A Sermon from the Episcopal Parish of
St. John the Evangelist in Hingham, Massachusetts
Preached by the Rev. Timothy E. Schenck on August 28, 2022 (Proper 17, Year C)
A few years ago, a book came out titled The Big Sort. The premise, backed up by lots of data, was that while America was more diverse than ever, the places we live had become increasingly crowded with people who look, think, and vote like we do. There are exceptions of course, but the trends continue to point to the ways in which we have self-sorted ourselves into tribal groups. The whole idea is that we have built a country that lives in a way-of-life segregation, where we choose the neighborhood, church, and news show that are most in line with our lifestyle and beliefs.
The danger in this is that we lose perspective. We don’t just fail to walk a mile in someone else’s shoes, we don’t even ever take our shoes off. Our world view narrows and suddenly those with whom we disagree become disembodied “others.” We so dehumanize the other side that they end up becoming mere caricatures. There is no room for dialogue, which stifles our own growth, and leads us into digging ever-deepening trenches with those in our tribes.
I bring this up because in this story from Luke’s gospel, there’s another big sort taking place. Another way to dehumanize those who are different. The outward manifestation of this is the seating chart at a wedding banquet. The natural inclination is to sit in the honored places, to lord it over those of lower status. Whether it’s based on socioeconomic class or race or religious beliefs, we want to sort ourselves to the top of the pecking order. And let those with lesser status sit where they deserve. Which is certainly nowhere near us.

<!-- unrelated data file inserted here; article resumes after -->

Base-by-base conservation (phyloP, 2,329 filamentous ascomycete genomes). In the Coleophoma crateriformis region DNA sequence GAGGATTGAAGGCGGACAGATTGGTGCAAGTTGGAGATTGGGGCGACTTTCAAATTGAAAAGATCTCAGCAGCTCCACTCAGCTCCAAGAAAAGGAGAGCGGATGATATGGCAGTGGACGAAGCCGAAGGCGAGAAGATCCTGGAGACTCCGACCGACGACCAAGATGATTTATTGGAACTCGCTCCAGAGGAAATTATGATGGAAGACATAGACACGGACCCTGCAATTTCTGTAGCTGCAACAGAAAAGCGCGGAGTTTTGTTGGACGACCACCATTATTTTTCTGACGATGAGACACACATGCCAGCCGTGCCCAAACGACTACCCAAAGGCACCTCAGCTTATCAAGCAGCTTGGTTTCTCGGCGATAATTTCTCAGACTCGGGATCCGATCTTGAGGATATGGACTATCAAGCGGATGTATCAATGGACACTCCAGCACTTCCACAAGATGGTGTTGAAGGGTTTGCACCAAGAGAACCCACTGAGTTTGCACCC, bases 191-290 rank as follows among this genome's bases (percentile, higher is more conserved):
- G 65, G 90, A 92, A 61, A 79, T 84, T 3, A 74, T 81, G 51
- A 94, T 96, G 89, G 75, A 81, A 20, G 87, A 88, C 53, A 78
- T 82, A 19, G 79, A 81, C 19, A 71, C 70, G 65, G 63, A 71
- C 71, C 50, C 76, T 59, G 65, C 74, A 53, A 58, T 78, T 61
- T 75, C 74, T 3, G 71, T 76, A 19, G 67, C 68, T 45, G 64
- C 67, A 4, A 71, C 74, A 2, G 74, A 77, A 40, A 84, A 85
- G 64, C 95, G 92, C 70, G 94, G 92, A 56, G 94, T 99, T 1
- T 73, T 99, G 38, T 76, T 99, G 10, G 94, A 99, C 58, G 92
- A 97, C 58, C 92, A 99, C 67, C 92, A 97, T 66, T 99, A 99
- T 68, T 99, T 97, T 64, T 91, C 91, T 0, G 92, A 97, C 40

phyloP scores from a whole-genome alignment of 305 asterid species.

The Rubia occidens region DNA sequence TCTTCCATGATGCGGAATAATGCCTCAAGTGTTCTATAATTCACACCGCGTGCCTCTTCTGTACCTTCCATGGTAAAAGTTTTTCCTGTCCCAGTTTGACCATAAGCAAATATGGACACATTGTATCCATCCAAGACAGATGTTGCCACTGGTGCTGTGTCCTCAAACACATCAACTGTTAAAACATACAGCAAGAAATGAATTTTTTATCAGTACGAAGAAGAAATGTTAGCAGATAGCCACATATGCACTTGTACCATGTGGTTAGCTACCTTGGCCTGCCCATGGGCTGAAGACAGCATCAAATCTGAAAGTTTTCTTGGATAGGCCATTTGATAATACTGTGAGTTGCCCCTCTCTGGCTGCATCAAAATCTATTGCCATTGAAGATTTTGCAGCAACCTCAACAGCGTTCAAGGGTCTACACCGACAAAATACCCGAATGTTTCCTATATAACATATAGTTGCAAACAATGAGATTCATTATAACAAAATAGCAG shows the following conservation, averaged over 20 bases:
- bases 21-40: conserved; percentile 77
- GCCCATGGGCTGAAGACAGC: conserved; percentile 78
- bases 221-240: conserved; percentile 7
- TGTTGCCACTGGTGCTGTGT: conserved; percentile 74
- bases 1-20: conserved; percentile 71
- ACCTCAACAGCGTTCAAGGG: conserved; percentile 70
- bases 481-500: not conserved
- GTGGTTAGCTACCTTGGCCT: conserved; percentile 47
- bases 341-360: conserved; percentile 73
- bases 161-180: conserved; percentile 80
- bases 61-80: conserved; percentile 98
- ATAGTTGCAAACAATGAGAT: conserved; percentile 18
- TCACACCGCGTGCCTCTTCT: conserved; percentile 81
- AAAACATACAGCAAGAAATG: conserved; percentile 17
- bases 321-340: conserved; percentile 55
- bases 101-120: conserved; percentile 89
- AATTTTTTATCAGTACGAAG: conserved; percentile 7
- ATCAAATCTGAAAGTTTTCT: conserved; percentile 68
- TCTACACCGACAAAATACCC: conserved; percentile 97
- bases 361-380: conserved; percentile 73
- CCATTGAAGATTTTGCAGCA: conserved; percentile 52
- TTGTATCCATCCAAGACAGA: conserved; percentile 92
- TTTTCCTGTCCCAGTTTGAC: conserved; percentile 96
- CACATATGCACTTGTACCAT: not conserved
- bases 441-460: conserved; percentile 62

Now, here’s a spoiler alert: Jesus is not a fan of the big sort. When it comes to people, he’s not one for categories and sorting. Jesus wants us to expand our horizons not narrow them. There’s a wideness in God’s mercy, not a limiting of it.
And not only does Jesus push back against the whole concept of sorting by status, he overturns the whole system by telling us to invite the least of these among us and giving them the seats of honor. When it comes to how we view our fellow human beings, Jesus has no patience for keeping up with the Joneses or climbing the corporate ladder. It’s not about sorting people by status, but viewing one another as children of God. That’s the great leveler. We are all equal in God’s sight, even if we aren’t all equal through the lens of our own eyes.
It’s a pretty powerful thing to lay aside the sorting, to stop comparing ourselves to others and to simply revel in the fact that you are a beloved child of God. You have been wonderfully and wondrously made by God. And that is enough. With God, there are no caveats or qualifications. There are no if-onlys or certain conditions that apply. God loves you for who you are. Full stop. God doesn’t sort us into categories, God simply loves us.